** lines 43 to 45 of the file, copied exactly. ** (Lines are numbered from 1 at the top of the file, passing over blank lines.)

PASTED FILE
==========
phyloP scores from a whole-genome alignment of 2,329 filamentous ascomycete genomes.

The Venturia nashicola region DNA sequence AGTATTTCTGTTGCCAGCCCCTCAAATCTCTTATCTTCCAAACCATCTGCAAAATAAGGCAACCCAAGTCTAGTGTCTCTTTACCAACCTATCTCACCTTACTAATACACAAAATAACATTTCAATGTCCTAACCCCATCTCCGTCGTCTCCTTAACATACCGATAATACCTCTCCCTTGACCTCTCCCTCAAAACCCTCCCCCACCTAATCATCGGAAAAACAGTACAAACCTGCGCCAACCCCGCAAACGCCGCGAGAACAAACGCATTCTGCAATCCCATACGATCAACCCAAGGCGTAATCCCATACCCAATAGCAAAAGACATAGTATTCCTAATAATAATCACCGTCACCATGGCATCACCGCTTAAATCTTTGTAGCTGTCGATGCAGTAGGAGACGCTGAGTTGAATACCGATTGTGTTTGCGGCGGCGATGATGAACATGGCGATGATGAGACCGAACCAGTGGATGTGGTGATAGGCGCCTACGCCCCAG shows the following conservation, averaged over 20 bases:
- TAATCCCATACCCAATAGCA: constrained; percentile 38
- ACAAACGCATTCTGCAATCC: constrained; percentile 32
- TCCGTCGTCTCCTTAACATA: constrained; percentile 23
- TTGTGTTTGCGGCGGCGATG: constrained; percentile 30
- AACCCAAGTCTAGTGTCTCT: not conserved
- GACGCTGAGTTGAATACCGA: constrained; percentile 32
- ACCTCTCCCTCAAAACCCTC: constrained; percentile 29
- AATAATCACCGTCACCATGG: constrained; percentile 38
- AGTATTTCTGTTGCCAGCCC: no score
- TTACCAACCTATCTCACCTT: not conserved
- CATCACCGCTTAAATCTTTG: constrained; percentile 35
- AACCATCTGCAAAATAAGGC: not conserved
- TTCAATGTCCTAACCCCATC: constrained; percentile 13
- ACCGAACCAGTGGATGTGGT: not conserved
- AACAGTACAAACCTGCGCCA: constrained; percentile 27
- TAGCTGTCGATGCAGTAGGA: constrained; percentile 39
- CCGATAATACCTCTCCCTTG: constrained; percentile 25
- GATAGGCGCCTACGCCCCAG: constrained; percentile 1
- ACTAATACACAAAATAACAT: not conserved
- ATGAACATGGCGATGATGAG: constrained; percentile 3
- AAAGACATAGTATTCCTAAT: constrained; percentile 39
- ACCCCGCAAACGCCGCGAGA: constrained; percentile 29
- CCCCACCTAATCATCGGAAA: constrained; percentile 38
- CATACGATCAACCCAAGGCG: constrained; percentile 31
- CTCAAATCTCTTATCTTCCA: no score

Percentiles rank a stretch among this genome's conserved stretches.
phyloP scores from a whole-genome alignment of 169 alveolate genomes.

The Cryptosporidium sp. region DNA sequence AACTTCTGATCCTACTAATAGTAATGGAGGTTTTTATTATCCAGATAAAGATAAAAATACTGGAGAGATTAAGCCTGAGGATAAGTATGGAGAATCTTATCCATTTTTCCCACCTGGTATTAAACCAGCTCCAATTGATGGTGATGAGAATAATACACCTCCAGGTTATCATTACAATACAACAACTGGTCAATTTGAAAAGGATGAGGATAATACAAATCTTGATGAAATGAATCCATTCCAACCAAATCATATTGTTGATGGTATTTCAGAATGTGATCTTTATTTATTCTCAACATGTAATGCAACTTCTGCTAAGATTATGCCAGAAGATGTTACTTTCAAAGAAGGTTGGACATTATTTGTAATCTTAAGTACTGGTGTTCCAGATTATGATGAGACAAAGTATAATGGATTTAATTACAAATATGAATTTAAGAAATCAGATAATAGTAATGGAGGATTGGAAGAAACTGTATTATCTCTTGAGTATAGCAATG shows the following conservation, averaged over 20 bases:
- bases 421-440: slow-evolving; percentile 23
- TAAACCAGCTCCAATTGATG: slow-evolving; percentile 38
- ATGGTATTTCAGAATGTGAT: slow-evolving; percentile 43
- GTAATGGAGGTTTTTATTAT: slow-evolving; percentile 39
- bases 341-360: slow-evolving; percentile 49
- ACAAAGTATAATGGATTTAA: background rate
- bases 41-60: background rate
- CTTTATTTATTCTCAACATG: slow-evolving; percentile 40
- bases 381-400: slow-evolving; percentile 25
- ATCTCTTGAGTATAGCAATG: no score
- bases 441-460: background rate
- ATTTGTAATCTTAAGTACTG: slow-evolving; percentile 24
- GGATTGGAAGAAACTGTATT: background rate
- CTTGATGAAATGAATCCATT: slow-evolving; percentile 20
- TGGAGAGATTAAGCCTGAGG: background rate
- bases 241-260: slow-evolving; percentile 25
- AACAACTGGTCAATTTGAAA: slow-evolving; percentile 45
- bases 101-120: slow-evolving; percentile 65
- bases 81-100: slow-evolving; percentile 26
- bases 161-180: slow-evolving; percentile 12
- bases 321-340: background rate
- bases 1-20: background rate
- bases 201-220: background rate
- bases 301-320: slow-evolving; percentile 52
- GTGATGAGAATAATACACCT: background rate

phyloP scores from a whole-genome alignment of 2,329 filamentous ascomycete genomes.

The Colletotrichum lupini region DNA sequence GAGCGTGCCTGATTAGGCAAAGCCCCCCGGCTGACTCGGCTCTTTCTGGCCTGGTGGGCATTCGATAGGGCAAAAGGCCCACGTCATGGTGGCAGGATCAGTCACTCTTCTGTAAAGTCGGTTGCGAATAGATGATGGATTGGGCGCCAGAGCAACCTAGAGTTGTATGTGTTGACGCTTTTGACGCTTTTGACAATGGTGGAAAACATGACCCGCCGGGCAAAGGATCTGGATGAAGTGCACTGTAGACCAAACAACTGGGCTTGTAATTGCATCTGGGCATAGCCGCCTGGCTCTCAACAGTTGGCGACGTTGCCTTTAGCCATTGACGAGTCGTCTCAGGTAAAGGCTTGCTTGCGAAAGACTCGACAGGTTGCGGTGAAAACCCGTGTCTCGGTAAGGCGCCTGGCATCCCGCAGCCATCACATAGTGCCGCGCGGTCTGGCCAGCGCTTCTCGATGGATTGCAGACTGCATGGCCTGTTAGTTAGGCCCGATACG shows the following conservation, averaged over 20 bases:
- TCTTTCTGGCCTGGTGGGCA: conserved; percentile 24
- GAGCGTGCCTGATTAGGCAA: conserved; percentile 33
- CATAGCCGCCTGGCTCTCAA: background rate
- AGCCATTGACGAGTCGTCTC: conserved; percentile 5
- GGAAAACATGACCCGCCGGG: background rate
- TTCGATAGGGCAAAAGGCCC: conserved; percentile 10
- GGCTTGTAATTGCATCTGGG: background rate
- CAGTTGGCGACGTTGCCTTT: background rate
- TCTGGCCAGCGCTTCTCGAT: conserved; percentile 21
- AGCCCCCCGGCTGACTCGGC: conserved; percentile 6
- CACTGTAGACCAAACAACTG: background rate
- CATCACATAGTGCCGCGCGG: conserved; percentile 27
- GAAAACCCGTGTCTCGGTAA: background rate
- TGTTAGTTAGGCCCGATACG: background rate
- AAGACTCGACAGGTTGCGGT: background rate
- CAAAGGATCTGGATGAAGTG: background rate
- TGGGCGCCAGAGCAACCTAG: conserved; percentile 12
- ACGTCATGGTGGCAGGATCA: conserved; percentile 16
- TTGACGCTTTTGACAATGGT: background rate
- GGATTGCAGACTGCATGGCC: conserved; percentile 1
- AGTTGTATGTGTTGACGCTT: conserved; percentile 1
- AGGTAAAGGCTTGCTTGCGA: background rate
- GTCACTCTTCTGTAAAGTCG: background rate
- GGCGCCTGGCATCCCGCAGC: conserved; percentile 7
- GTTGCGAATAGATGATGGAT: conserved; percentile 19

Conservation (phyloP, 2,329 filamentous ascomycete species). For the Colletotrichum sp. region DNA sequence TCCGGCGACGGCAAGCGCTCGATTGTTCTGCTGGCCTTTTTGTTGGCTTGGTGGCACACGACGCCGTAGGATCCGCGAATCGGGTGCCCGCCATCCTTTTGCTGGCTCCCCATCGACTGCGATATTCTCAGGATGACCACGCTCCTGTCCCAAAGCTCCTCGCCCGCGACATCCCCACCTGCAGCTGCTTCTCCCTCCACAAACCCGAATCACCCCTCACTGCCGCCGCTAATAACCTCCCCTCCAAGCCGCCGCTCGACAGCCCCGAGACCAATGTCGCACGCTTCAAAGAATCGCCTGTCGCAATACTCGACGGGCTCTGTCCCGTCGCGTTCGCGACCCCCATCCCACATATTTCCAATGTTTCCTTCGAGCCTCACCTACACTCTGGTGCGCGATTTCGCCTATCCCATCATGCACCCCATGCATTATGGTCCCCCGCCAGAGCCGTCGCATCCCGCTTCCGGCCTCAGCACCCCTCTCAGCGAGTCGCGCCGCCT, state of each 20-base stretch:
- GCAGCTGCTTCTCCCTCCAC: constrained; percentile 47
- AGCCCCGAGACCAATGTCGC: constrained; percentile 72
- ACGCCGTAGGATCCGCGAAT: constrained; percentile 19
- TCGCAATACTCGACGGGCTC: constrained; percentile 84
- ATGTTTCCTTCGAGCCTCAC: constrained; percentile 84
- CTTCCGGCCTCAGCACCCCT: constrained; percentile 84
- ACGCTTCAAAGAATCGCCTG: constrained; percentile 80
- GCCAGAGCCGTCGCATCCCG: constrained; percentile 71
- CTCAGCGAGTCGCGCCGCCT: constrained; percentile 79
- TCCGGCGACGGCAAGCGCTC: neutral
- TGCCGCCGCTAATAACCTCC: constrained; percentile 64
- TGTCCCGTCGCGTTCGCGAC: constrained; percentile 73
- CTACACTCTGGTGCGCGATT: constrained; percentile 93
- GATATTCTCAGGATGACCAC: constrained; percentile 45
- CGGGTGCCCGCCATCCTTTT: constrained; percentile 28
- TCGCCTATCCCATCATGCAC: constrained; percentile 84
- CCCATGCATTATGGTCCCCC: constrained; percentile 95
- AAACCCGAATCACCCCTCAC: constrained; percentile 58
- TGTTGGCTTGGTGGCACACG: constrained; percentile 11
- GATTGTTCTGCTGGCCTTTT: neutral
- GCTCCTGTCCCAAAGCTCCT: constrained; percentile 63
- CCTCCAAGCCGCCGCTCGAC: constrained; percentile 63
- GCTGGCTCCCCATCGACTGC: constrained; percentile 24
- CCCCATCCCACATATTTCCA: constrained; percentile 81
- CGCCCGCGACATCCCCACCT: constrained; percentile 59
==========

- GGATTGGAAGAAACTGTATT: background rate
- CTTGATGAAATGAATCCATT: slow-evolving; percentile 20
- TGGAGAGATTAAGCCTGAGG: background rate